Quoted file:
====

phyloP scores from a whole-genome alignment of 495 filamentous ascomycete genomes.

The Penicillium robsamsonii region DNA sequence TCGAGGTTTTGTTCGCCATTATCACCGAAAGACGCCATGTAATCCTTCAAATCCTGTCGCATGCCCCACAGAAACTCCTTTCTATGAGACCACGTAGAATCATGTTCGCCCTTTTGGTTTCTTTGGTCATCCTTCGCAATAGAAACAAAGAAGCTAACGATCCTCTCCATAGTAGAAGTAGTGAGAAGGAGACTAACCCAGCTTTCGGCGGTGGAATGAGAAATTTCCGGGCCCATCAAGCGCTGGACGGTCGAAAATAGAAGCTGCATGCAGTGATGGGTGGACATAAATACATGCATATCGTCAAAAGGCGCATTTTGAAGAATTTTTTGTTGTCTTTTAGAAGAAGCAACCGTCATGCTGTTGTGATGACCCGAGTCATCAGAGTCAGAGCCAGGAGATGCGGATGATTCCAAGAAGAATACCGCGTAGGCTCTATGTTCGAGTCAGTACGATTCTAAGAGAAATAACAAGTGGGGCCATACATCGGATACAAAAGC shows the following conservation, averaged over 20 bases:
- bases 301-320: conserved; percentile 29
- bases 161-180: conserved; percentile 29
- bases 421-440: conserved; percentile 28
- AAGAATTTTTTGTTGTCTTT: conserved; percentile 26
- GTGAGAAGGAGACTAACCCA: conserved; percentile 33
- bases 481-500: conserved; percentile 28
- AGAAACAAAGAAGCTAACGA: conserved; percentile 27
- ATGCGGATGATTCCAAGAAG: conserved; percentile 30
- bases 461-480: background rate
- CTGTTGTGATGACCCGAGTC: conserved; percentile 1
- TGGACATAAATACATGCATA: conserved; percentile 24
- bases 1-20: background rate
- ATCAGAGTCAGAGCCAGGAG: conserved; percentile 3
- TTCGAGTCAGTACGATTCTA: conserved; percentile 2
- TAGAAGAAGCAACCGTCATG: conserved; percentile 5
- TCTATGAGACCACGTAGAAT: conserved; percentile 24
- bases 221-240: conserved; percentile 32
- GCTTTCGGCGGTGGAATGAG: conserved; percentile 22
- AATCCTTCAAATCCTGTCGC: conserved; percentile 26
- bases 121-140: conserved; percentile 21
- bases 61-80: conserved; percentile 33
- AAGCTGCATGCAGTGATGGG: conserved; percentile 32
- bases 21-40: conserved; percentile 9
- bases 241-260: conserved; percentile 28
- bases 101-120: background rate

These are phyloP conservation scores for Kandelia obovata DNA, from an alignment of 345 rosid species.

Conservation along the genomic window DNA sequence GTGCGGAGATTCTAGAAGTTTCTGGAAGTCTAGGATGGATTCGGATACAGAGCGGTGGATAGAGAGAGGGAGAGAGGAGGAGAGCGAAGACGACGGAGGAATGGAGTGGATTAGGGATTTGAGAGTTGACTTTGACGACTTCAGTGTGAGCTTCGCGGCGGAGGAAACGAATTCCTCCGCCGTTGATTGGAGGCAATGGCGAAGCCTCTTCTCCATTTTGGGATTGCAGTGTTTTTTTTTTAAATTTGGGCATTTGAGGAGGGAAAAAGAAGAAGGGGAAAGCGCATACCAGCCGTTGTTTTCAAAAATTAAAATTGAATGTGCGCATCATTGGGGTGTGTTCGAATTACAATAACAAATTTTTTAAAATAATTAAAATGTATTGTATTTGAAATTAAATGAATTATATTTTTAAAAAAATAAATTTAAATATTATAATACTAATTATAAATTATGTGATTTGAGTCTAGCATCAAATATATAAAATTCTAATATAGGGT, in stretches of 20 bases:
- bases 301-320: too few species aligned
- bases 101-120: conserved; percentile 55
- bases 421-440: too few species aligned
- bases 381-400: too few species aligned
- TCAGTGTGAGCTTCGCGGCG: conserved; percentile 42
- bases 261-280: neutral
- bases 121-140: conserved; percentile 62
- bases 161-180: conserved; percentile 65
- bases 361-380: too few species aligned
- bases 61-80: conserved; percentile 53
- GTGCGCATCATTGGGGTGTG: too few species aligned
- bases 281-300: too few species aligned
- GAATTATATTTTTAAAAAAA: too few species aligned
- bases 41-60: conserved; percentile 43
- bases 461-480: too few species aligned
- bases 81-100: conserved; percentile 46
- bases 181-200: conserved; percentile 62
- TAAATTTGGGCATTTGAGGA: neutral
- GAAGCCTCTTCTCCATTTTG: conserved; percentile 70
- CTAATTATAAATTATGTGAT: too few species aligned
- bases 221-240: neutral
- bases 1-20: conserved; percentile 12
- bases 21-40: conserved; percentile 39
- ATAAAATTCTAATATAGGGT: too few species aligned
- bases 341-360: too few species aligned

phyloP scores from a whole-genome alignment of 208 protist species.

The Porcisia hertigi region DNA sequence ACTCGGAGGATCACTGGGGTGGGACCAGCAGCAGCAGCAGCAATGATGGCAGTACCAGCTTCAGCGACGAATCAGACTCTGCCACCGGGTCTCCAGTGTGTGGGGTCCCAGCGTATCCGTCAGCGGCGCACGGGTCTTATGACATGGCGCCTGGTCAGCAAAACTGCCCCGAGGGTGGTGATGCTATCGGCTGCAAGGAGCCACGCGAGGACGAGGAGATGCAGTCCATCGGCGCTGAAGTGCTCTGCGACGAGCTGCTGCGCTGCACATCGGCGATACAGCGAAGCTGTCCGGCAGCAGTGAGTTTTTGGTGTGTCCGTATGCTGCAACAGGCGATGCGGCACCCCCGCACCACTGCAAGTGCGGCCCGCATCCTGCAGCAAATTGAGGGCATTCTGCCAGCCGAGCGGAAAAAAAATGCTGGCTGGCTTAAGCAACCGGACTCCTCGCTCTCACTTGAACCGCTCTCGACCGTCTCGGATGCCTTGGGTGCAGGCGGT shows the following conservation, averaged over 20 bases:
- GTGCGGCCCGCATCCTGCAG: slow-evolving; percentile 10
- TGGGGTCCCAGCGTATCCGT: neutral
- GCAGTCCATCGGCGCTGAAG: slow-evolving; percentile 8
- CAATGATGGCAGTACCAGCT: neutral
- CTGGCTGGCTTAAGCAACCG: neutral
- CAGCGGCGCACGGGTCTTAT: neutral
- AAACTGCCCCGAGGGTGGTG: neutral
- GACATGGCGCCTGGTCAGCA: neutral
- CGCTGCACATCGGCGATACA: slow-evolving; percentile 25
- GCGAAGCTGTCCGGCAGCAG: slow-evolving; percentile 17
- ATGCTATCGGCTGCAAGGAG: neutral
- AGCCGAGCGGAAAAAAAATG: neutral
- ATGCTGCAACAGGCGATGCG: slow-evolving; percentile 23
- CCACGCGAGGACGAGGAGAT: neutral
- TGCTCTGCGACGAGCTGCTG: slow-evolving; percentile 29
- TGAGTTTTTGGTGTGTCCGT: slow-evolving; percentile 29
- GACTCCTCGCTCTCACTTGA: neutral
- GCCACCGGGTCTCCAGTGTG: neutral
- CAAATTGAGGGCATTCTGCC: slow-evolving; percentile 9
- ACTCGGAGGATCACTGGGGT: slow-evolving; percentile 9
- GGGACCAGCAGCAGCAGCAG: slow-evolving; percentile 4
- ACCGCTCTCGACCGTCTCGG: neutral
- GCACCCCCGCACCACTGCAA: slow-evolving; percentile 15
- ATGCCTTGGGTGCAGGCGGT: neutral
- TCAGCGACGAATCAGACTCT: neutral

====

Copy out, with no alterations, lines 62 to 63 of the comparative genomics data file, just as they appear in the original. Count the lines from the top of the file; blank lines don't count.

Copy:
- CAGCGGCGCACGGGTCTTAT: neutral
- AAACTGCCCCGAGGGTGGTG: neutral